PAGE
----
Mary Shelley’s Frankenstein Through The Years

Mary Shelley’s Frankenstein: or, The Modern Prometheus is quite possibly one of the most continuously adapted texts of all time. Since its publication in 1818, Shelley’s text has been adapted for the stage, countless movies, other books and texts, graphic novels, television shows and even songs.

Man and CreatureFrankenstein (1931) Bride of Frankenstein 1935 Bride of Frankenstein (1935)

Boyle’s Frankenstein (2011) I, Frankenstein I, Frankenstein (2014)

Some of the more famous adaptations would have to include Universal’s 1931 movie simply titled Frankenstein, The Bride of Frankenstein (1935), and Young Frankenstein (1975). The 1931 Frankenstein is most definitely the film on which all other adaptations are compared with. Although the story does not follow Shelley’s novel very closely, Boris Karloff’s portrayal of the creature definitely is the one that sticks with most people when thinking of Frankenstein’s monster. Not only did Karloff’s portrayal leave a legacy, but Colin Clive’s Dr. Frankenstein performance set the standard for the “mad scientist” role for future generations, not to mention is iconic “It’s alive! It’s alive!” quote. The sequel to Frankenstein came in 1935 as The Bride of Frankenstein. This movie proved to be one of the greatest sequels of all time. Again, the movie only somewhat plays off of Shelley’s novel, but ends up being one of the best Frankenstein adaptations to date. As for Young Frankenstein, while it is made as more of a spoof of the originals, it also shows the love that the writers had for the original story line.

Two more recent adaptations of Shelley’s novel with not quite as much buzz include Danny Boyle’s 2011 stage adaptation Frankenstein, and the upcoming 2014 film I, Frankenstein. Danny Boyle’s adaptation starred Benedict Cumberbatch and Jonny Lee Miller alternating the roles of Frankenstein and the creature to show the similarities between the two characters. This adaptation followed the creature from his “birth” as he learns language, motor control, etc. through him as basically a recovering stroke victim. The play mostly follows the events of the novel, it does embellish more of the smaller pieces, like The Bride of Frankenstein. The upcoming movie, I, Frankenstein, has the creature (named Adam) caught in the middle of a battle between gargoyles and demons as they try and discover his secret for immortality.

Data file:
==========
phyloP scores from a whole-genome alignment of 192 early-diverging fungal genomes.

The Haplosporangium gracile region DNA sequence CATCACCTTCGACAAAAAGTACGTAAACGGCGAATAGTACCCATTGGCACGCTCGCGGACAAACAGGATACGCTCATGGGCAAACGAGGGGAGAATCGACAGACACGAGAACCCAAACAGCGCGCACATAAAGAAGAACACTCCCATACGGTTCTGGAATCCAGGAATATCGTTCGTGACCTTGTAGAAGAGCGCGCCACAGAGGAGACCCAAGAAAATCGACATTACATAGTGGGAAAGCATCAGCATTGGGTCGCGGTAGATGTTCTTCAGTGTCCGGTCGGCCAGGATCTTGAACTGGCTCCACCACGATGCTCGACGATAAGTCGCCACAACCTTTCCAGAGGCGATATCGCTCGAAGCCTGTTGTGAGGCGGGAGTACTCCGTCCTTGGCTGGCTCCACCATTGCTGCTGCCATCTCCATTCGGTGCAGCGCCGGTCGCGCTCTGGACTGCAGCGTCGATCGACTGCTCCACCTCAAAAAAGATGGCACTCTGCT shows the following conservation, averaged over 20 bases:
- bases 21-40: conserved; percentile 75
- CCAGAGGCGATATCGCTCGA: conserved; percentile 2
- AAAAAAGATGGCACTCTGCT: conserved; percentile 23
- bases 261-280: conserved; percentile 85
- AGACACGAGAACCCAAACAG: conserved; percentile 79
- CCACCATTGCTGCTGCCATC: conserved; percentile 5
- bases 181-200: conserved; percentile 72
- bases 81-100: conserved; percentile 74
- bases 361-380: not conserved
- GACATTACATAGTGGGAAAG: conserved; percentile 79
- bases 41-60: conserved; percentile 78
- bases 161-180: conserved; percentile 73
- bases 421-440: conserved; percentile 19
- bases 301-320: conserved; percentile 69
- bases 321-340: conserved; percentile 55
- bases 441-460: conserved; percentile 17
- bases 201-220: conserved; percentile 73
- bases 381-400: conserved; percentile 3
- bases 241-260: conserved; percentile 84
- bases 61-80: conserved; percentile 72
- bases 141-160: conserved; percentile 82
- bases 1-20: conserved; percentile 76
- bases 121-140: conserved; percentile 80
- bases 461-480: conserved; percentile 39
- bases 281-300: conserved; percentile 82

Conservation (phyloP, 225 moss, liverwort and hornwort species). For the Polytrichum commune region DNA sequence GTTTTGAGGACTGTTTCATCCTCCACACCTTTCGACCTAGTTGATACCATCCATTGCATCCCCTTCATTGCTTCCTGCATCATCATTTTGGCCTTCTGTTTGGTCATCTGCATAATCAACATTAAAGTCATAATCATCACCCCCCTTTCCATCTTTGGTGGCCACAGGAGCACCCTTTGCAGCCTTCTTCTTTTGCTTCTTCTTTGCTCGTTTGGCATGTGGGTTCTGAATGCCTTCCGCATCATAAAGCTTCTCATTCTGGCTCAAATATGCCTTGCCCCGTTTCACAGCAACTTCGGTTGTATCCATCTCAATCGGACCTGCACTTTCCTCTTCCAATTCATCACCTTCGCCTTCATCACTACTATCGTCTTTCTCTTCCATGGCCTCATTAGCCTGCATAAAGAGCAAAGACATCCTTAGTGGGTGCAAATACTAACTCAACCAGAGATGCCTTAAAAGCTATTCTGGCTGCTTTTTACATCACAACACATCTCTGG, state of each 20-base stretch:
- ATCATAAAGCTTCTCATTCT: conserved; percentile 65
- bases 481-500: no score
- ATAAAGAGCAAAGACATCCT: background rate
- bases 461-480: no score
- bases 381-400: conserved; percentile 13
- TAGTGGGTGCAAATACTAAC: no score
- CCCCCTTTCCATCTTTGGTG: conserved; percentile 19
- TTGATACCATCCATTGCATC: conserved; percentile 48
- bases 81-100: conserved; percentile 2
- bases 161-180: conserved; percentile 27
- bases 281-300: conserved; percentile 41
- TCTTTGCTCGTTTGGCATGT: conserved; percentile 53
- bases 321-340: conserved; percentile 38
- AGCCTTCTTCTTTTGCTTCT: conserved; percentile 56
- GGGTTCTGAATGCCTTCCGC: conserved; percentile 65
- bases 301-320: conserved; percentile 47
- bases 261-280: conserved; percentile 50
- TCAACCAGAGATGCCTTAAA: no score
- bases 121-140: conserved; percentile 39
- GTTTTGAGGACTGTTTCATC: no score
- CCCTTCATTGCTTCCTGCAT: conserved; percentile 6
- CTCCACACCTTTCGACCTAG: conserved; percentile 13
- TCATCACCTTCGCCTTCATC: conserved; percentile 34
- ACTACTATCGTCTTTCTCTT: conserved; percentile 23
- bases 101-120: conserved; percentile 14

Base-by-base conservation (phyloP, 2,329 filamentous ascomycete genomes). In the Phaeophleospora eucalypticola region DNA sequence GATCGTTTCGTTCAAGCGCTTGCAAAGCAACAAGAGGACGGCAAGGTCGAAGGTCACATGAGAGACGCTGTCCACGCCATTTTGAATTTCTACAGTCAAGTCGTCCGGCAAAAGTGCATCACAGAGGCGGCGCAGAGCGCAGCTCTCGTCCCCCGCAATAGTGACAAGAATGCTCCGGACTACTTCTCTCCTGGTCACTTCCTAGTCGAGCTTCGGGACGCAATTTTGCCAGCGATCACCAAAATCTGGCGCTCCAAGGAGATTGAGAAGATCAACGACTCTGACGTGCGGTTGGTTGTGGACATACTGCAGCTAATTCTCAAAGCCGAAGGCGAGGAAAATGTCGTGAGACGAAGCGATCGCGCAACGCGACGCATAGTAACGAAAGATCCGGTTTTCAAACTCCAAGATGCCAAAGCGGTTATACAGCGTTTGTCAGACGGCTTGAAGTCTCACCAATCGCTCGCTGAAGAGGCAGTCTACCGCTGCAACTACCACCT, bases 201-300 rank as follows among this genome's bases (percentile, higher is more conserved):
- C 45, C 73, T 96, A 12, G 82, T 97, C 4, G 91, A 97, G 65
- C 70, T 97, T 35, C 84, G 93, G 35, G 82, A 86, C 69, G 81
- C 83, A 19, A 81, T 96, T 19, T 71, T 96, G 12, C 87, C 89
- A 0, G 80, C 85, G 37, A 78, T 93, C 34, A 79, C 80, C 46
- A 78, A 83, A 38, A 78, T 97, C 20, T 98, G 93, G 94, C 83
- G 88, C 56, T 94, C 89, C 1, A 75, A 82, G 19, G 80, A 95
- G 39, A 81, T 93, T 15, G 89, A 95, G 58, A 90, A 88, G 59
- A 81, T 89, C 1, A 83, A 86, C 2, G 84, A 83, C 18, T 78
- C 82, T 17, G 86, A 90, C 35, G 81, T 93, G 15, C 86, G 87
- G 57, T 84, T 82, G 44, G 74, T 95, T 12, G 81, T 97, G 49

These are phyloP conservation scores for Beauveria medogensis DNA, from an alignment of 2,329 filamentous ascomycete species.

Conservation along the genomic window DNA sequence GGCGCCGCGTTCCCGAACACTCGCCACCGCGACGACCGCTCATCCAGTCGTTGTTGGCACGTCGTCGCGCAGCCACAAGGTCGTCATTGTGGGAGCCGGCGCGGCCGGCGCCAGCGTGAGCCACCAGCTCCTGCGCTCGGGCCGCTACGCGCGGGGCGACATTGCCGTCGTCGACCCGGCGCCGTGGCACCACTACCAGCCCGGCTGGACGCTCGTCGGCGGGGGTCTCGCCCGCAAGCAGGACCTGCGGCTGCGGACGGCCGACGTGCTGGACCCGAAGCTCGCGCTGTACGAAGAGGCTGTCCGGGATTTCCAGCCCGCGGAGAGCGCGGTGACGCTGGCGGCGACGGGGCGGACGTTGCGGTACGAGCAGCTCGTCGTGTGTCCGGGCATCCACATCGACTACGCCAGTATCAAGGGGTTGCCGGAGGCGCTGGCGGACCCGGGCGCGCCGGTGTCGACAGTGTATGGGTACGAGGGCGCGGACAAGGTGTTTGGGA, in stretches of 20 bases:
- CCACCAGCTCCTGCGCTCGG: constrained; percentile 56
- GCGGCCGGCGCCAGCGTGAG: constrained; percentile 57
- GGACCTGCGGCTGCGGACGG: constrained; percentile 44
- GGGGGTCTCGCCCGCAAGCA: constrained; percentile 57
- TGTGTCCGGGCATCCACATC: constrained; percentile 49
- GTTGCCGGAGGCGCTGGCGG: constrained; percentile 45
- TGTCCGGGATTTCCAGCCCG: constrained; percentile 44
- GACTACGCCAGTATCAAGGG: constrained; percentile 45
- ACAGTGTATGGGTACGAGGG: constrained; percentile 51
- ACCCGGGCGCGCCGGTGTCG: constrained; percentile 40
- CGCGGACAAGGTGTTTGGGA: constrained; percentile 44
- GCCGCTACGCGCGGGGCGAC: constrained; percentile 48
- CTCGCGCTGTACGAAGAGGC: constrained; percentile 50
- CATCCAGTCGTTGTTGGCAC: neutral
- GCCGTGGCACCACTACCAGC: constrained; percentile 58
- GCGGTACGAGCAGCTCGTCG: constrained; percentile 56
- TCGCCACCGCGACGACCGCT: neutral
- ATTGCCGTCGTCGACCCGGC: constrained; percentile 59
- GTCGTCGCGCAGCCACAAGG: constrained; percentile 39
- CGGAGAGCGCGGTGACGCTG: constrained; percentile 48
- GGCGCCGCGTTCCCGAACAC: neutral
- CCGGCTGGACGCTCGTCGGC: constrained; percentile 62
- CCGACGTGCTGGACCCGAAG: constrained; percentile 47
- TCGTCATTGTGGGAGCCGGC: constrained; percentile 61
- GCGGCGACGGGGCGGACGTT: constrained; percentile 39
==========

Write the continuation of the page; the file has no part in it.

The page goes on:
Shelley’s novel does also play smaller roles in other television shows and movies, such as Frankenweenie (2012), Van Helsing (2004), Hotel Transylvania (2012), The Rocky Horror Picture Show (1975), and Weird Science (1985). Most of these simply either show a version of Frankenstein’s monster or a creature being created through scientific means.

The problem with most of these depictions is that they simply do not follow the story that Shelley told. Some do a good job and come close to her story, but most just take the creation part of her tale and make a new story around that. However, were Shelley able to look on all of these adaptations I think that she would not be unhappy. I think that just seeing her story still adapted and retold 200 years after she published it would please her, and be an incredible accomplishment.

List of Frankenstein movies from:

Wikipedia, . N.p.. Web. 14 Nov 2013. <http://en.wikipedia.org/wiki/Frankenstein_in_popular_culture&gt;.

Advertisements